12 Aug Australia Workplace Relations – replace or embrace the ‘dysfunctional’?
In December 2014, the Federal Government requested the Productivity Commission conduct an inquiry into Australia’s workplace relations framework (including the Fair Work Act 2009) as to how it can be improved- replace or embrace the ‘dysfunctional’ ? Last week the Commission’s draft report was released.
Inevitably change will be in store for most, if not all of us … But first let’s take a quick walk Australian workplace history…
- 1 in 10 full-time workers earn more than the average of $2,548 per week and 1 in 10 earning less than $800 per week
- Of the 10 million employees 50.5% are women – salaries not being so equal!
- 1907 the year Australia first ruled in favour of a minimum wage
- Between 1961-2011 the number of women in the workforce has risen from 35% to 59%
- Prior to 1966 only single women could work for the Public Service – but had to ‘retire’ on marriage
- 1966 25% of the workforce worked in manufacturing compared to 8% today
- 1961 61% of workers were members of trade unions, 2011 it was approx. 18%
- 1940 6% of all factory workers were under the age of 16 by 1968 –as opportunities for adults grew child labour fell to less than 1%
- Mining is the best paid industry in Australia, sales workers averaging the lowest pay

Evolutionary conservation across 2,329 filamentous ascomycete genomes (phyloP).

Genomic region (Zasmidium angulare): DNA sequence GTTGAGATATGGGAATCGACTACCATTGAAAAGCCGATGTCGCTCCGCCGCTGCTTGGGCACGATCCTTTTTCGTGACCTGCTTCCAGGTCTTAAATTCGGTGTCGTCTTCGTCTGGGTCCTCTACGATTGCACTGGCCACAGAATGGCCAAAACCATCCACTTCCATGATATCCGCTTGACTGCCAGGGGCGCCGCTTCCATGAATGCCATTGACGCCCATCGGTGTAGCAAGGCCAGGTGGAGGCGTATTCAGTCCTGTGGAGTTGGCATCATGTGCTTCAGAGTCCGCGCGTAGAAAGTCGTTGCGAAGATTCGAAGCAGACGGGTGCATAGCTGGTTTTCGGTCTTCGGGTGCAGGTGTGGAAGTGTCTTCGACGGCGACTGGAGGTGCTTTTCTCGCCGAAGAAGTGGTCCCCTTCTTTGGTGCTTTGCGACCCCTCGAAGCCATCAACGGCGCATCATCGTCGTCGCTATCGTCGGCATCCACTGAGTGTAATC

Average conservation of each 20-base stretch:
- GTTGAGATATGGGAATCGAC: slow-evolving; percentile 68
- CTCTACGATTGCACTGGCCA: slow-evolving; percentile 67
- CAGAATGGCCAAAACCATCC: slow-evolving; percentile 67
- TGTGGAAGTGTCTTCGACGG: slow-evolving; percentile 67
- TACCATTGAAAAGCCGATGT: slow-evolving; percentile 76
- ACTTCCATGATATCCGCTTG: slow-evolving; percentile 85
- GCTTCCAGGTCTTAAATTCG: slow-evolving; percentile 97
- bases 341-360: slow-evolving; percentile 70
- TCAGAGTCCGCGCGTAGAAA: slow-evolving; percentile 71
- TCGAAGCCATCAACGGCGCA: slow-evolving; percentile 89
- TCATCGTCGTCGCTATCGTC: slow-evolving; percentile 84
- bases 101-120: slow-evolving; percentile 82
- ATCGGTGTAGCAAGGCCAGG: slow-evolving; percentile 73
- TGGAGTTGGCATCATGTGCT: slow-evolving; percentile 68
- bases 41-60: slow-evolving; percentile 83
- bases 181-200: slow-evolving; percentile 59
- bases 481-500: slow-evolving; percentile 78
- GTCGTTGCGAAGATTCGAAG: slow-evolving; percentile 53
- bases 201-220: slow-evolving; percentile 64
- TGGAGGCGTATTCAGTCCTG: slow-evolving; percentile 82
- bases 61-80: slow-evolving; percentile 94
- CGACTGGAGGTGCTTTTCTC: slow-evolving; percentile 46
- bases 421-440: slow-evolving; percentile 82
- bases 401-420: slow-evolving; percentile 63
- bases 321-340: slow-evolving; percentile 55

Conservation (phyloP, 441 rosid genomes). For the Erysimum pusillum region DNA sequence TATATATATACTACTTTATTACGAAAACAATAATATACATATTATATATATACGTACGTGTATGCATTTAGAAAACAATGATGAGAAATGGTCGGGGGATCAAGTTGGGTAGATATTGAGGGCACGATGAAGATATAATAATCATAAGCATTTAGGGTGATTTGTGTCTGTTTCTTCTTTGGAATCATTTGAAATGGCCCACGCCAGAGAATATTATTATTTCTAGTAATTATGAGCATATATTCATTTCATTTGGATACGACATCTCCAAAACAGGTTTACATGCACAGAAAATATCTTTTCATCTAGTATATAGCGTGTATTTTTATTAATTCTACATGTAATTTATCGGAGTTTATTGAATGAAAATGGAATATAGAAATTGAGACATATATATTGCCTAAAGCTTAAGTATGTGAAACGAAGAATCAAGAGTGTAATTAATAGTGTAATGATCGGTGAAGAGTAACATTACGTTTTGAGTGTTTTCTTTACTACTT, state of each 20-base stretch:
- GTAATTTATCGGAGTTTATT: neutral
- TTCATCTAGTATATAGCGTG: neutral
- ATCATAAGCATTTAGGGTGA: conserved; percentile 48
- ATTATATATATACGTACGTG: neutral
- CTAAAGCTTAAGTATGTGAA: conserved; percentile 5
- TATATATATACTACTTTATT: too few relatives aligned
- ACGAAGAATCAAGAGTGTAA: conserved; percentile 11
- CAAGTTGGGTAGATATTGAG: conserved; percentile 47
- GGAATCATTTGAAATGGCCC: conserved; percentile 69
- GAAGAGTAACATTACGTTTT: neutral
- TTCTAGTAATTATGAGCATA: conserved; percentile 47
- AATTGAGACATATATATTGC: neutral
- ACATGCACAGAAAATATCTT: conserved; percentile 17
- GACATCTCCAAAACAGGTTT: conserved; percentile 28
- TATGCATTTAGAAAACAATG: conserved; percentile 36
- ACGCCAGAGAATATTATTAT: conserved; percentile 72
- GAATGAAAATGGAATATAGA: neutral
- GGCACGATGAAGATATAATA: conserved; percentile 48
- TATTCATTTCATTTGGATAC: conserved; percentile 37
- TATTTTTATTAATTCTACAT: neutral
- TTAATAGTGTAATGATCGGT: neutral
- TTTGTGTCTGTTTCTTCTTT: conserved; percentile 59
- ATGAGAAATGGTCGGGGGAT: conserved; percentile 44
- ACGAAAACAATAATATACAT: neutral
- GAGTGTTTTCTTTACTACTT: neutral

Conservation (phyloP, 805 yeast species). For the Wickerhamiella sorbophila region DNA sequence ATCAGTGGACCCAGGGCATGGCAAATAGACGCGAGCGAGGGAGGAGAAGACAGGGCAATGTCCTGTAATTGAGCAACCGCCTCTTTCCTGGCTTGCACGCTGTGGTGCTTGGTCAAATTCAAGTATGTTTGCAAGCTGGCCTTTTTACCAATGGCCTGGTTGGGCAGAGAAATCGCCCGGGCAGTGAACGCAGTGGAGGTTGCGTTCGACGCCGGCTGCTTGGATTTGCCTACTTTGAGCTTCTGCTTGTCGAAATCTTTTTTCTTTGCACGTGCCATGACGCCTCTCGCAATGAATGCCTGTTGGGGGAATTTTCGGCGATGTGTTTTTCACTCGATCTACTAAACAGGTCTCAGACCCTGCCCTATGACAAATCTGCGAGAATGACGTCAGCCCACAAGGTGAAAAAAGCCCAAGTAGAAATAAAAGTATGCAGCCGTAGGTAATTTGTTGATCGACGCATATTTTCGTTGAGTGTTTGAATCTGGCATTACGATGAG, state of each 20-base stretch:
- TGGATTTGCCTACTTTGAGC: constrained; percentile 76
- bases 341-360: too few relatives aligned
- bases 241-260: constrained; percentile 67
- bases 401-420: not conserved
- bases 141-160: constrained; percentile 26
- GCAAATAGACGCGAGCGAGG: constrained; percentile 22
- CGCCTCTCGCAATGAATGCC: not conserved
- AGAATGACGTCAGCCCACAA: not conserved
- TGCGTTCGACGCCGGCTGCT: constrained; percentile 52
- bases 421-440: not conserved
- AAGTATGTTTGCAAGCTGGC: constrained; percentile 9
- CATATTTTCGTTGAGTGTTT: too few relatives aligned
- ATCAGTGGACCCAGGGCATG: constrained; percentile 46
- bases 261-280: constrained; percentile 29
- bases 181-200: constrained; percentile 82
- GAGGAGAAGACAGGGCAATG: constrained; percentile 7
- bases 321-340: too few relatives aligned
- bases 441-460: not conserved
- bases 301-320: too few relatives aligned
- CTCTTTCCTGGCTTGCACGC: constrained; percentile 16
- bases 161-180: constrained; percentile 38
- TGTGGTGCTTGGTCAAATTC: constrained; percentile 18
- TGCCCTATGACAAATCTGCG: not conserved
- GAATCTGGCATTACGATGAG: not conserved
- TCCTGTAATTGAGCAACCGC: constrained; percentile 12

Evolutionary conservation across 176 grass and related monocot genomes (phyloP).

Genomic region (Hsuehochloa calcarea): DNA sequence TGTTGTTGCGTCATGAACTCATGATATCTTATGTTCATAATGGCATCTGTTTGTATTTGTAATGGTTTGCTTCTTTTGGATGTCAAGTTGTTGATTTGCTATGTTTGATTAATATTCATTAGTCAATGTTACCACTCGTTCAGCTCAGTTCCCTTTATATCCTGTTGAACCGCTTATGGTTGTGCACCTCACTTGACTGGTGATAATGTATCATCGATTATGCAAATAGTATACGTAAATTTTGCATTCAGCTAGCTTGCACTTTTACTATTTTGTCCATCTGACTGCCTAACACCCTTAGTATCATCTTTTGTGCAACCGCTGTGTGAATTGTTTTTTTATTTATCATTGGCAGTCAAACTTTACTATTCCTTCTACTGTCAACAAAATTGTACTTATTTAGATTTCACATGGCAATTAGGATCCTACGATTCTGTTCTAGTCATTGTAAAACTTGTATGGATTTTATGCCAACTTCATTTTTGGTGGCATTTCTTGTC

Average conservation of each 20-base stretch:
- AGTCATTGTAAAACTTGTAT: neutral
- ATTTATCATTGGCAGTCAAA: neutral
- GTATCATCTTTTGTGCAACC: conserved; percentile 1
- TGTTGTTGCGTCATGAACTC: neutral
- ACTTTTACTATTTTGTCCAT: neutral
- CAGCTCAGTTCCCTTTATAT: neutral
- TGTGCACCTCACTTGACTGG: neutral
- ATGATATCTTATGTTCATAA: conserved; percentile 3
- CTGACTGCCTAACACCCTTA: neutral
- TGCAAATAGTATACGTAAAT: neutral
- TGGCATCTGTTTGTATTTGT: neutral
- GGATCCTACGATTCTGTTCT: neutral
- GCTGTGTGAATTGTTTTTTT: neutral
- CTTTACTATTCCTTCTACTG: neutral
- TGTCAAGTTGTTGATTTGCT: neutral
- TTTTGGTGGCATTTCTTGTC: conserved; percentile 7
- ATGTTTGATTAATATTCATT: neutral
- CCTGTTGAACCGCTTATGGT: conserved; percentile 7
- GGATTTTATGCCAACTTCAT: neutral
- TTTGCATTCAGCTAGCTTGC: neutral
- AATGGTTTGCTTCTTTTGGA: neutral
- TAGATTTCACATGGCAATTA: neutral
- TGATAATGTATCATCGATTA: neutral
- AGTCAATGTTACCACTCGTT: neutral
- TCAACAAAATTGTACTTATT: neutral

- The largest employing industries are health care and social assistance
Back to the current day…
As an Australian by choice and not by birth (and having worked in HR & recruitment for many years) one of the most complex areas I find to understand is … Awards! Does anyone understand them? Even the Productivity Commissions report states ‘Awards are an Australian idiosyncrasy with some undesirable inconsistencies and rigidities’.
The Commission’s inquiry into Australia’s workplace relations framework (including the Fair Work Act 2009) also considered a number of other topics including, penalty rates and the minimum wage. Last week the draft report was released for opinion. Whilst the findings will not be ratified until November 2015 the general view is that Australia’s workplace relations framework ‘needs repair not replacement’ however ‘never the less, several major deficiencies need addressing’.
What will this mean for the average Australian worker? See you in November!
To read the draft report: http://www.pc.gov.au/inquiries/current/workplace-relations/draft/workplace-relations-draft-overview.pdf